Movie Review: C’mon C’mon (2021)

Now in theatres and on demand.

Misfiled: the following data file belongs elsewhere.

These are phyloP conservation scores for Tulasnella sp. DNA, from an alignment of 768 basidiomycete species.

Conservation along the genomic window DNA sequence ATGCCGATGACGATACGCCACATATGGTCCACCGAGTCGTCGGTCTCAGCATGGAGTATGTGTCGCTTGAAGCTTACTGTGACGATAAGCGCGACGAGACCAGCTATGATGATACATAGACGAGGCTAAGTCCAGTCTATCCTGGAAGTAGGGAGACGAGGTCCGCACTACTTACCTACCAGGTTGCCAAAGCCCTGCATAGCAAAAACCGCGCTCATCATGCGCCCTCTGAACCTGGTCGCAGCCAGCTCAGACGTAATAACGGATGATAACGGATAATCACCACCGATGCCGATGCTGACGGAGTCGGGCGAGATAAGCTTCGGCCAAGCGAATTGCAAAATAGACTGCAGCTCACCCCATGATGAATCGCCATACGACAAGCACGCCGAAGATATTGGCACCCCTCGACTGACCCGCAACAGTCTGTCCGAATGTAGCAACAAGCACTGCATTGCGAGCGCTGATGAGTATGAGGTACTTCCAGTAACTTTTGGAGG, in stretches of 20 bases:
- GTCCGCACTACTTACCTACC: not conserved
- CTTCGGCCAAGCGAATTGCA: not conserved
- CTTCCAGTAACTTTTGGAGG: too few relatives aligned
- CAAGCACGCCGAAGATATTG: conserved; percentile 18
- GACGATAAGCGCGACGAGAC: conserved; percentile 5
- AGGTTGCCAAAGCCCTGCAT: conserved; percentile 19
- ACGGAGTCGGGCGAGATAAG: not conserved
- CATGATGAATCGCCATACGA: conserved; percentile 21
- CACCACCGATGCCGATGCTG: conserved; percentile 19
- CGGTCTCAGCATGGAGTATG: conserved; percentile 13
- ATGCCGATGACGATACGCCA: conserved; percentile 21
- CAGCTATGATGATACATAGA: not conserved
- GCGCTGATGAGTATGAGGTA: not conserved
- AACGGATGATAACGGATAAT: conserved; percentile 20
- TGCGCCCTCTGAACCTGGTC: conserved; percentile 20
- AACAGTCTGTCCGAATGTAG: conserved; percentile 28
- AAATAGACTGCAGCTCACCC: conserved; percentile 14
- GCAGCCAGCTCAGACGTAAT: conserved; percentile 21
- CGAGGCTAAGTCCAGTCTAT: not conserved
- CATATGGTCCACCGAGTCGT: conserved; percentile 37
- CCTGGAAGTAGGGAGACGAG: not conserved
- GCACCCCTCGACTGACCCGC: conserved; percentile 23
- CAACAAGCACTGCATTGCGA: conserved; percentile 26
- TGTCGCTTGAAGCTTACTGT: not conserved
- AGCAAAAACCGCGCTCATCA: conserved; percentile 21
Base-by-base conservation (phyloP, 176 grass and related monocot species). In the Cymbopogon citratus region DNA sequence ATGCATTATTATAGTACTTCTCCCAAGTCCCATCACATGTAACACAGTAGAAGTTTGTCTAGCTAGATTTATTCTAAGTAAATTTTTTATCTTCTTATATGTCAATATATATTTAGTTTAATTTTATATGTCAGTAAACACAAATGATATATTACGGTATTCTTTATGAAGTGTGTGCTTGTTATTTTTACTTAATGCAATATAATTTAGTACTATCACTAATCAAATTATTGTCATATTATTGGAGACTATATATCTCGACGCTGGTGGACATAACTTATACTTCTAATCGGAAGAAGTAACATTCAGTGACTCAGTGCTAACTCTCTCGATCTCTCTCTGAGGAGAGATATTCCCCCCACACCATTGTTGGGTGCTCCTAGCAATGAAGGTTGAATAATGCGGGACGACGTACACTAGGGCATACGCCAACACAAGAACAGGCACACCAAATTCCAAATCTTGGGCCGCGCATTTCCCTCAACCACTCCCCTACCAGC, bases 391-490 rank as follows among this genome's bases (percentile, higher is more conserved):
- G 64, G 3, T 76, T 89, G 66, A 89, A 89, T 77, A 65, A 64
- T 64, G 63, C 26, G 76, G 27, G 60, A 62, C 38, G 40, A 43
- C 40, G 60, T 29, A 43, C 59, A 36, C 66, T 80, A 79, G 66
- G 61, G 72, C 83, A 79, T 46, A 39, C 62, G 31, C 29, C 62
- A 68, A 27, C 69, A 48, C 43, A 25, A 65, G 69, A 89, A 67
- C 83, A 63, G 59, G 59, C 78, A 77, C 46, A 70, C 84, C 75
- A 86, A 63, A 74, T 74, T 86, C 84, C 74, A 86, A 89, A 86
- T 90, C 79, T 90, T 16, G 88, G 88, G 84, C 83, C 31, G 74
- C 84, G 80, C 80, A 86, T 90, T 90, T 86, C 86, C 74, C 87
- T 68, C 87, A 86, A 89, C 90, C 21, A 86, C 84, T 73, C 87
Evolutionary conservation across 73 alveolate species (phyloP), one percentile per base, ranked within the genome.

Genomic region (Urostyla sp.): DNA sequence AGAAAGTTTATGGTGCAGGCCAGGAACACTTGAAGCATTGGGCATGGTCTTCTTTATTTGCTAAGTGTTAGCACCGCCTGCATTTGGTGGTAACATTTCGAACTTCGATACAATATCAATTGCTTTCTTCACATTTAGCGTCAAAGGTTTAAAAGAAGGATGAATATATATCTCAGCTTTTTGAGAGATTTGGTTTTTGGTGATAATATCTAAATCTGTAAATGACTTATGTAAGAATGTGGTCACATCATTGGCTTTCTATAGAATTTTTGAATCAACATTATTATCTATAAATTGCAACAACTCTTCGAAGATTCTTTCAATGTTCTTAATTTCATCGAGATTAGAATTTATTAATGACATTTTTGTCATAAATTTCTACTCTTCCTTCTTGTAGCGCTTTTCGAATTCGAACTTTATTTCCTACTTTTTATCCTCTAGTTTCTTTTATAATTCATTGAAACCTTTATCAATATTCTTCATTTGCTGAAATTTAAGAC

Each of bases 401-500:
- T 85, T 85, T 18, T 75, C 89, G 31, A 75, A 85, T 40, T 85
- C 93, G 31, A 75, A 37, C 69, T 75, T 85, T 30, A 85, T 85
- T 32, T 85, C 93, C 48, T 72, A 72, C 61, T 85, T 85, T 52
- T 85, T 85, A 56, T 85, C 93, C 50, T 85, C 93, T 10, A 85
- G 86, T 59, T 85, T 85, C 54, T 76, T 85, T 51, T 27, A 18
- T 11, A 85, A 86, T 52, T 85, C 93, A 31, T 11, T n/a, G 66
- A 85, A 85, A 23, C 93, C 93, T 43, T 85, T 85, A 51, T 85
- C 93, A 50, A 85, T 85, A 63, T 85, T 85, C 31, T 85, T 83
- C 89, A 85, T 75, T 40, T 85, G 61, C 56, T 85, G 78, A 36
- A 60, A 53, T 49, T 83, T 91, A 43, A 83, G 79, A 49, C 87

This is the ultimate “say uncle” to those who believe they can’t be moved by stories about the transformative effects of kids on adults. Cerebral, sweet and contemplative, the drama C’mon C’mon (B+) by writer/director Mike Mills sneaks up on viewers with universal truths. While a soft-spoken radio journalist (Joaquin Phoenix) travels the country to interview kids about life on earth, he also becomes temporary caretaker for his young nephew (Woody Norman) who offers the perfect foil to examine one’s station in life. At first it’s hard to penetrate the psyche or motivations of Phoenix’s numb, mumbling sad sack of a character, but the actor soon finds his way into the head of the wry cynic learning not to simply contemplate and make commentary about the world around him but to actively participate in it. He ultimately gives one of his most nuanced and lived-in performances. Norman is thoroughly convincing in some of the best child acting committed to screen. In depicting the ups and downs of even the most thoughtful children, the wise pint-sized character helps his custodian discover his inner kid but never in treacly or expected ways. It’s a master class of acting between someone on the cusp of 50 and another on the verge of 10. The episodic glimpses into surrogate parenthood are alternately fascinating and frustrating but always revelatory. Mills paints a lovely canvas on black and white with his travelogue alternating grandiose and intimate. Shots of towering NYC skyscrapers, New Orleans parades and parishes and sun-drenched pier-side promenades on the west coast lend atmospheric contrast to these little guys on a parallel coming of age journey. It’s no wonder the film evokes Chaplin’s The Kid or even Kramer vs. Kramer minus the depressing parts; it’s certainly one for the ages. The movie feels vaguely improvised in its observational style and requires a bit of patience at first but will give viewers a multitude of reasons to fall under its circuitously sentimental spell.

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